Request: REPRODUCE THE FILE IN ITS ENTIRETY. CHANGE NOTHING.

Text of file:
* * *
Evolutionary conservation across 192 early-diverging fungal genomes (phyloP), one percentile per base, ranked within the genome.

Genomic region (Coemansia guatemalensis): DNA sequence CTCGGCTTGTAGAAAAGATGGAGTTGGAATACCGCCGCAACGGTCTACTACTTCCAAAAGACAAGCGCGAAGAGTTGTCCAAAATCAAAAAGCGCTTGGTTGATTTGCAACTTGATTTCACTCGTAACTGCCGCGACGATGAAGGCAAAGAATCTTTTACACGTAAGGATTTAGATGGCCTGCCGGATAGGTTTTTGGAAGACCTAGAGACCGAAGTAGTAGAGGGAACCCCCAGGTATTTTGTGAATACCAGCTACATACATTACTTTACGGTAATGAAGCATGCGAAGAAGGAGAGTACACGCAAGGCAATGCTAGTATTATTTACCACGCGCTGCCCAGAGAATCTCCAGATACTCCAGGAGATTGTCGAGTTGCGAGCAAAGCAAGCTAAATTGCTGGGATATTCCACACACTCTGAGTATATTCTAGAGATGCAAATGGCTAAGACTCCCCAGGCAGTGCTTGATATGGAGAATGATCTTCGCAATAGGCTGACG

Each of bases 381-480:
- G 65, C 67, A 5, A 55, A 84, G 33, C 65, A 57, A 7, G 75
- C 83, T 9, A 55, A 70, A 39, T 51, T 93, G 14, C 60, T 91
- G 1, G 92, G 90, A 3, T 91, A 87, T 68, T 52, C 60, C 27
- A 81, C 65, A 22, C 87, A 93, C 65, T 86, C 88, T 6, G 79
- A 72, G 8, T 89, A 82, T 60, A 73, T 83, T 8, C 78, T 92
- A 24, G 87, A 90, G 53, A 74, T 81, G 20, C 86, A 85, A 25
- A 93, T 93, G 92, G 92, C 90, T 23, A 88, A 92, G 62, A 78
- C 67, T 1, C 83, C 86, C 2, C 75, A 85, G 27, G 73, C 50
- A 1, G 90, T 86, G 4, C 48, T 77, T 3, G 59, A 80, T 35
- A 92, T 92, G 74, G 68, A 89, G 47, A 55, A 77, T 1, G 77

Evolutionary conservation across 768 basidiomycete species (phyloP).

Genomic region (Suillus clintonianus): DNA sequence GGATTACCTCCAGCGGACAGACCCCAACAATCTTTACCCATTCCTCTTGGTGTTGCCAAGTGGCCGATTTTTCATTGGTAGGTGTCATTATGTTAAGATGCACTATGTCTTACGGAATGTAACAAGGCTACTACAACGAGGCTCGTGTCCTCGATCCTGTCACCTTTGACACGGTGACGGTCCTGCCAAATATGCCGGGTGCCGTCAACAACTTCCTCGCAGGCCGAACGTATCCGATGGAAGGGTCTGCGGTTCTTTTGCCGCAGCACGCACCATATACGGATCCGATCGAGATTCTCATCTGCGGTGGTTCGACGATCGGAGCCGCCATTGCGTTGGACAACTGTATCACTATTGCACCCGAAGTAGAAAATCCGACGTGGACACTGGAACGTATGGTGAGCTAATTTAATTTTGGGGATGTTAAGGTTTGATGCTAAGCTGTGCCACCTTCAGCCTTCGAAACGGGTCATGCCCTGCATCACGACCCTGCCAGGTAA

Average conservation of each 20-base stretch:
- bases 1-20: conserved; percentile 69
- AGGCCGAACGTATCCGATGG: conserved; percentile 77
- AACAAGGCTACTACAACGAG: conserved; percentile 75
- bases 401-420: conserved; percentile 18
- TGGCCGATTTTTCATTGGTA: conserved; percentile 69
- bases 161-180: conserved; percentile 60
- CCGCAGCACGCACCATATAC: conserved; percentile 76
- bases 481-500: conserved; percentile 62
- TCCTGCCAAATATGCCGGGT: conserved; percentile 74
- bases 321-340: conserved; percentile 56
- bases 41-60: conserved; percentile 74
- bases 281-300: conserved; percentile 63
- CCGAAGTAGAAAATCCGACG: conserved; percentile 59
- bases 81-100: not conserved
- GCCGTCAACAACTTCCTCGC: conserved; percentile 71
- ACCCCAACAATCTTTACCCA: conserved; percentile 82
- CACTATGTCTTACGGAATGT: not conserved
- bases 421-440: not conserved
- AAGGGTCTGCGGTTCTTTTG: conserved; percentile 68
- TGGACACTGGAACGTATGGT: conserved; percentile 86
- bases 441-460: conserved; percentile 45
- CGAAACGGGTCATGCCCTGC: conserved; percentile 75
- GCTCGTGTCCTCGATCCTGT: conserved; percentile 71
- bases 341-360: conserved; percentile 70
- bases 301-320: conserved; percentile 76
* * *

Evolutionary conservation across 192 early-diverging fungal genomes (phyloP), one percentile per base, ranked within the genome.

Genomic region (Coemansia guatemalensis): DNA sequence CTCGGCTTGTAGAAAAGATGGAGTTGGAATACCGCCGCAACGGTCTACTACTTCCAAAAGACAAGCGCGAAGAGTTGTCCAAAATCAAAAAGCGCTTGGTTGATTTGCAACTTGATTTCACTCGTAACTGCCGCGACGATGAAGGCAAAGAATCTTTTACACGTAAGGATTTAGATGGCCTGCCGGATAGGTTTTTGGAAGACCTAGAGACCGAAGTAGTAGAGGGAACCCCCAGGTATTTTGTGAATACCAGCTACATACATTACTTTACGGTAATGAAGCATGCGAAGAAGGAGAGTACACGCAAGGCAATGCTAGTATTATTTACCACGCGCTGCCCAGAGAATCTCCAGATACTCCAGGAGATTGTCGAGTTGCGAGCAAAGCAAGCTAAATTGCTGGGATATTCCACACACTCTGAGTATATTCTAGAGATGCAAATGGCTAAGACTCCCCAGGCAGTGCTTGATATGGAGAATGATCTTCGCAATAGGCTGACG

Each of bases 381-480:
- G 65, C 67, A 5, A 55, A 84, G 33, C 65, A 57, A 7, G 75
- C 83, T 9, A 55, A 70, A 39, T 51, T 93, G 14, C 60, T 91
- G 1, G 92, G 90, A 3, T 91, A 87, T 68, T 52, C 60, C 27
- A 81, C 65, A 22, C 87, A 93, C 65, T 86, C 88, T 6, G 79
- A 72, G 8, T 89, A 82, T 60, A 73, T 83, T 8, C 78, T 92
- A 24, G 87, A 90, G 53, A 74, T 81, G 20, C 86, A 85, A 25
- A 93, T 93, G 92, G 92, C 90, T 23, A 88, A 92, G 62, A 78
- C 67, T 1, C 83, C 86, C 2, C 75, A 85, G 27, G 73, C 50
- A 1, G 90, T 86, G 4, C 48, T 77, T 3, G 59, A 80, T 35
- A 92, T 92, G 74, G 68, A 89, G 47, A 55, A 77, T 1, G 77

Evolutionary conservation across 768 basidiomycete species (phyloP).

Genomic region (Suillus clintonianus): DNA sequence GGATTACCTCCAGCGGACAGACCCCAACAATCTTTACCCATTCCTCTTGGTGTTGCCAAGTGGCCGATTTTTCATTGGTAGGTGTCATTATGTTAAGATGCACTATGTCTTACGGAATGTAACAAGGCTACTACAACGAGGCTCGTGTCCTCGATCCTGTCACCTTTGACACGGTGACGGTCCTGCCAAATATGCCGGGTGCCGTCAACAACTTCCTCGCAGGCCGAACGTATCCGATGGAAGGGTCTGCGGTTCTTTTGCCGCAGCACGCACCATATACGGATCCGATCGAGATTCTCATCTGCGGTGGTTCGACGATCGGAGCCGCCATTGCGTTGGACAACTGTATCACTATTGCACCCGAAGTAGAAAATCCGACGTGGACACTGGAACGTATGGTGAGCTAATTTAATTTTGGGGATGTTAAGGTTTGATGCTAAGCTGTGCCACCTTCAGCCTTCGAAACGGGTCATGCCCTGCATCACGACCCTGCCAGGTAA

Average conservation of each 20-base stretch:
- bases 1-20: conserved; percentile 69
- AGGCCGAACGTATCCGATGG: conserved; percentile 77
- AACAAGGCTACTACAACGAG: conserved; percentile 75
- bases 401-420: conserved; percentile 18
- TGGCCGATTTTTCATTGGTA: conserved; percentile 69
- bases 161-180: conserved; percentile 60
- CCGCAGCACGCACCATATAC: conserved; percentile 76
- bases 481-500: conserved; percentile 62
- TCCTGCCAAATATGCCGGGT: conserved; percentile 74
- bases 321-340: conserved; percentile 56
- bases 41-60: conserved; percentile 74
- bases 281-300: conserved; percentile 63
- CCGAAGTAGAAAATCCGACG: conserved; percentile 59
- bases 81-100: not conserved
- GCCGTCAACAACTTCCTCGC: conserved; percentile 71
- ACCCCAACAATCTTTACCCA: conserved; percentile 82
- CACTATGTCTTACGGAATGT: not conserved
- bases 421-440: not conserved
- AAGGGTCTGCGGTTCTTTTG: conserved; percentile 68
- TGGACACTGGAACGTATGGT: conserved; percentile 86
- bases 441-460: conserved; percentile 45
- CGAAACGGGTCATGCCCTGC: conserved; percentile 75
- GCTCGTGTCCTCGATCCTGT: conserved; percentile 71
- bases 341-360: conserved; percentile 70
- bases 301-320: conserved; percentile 76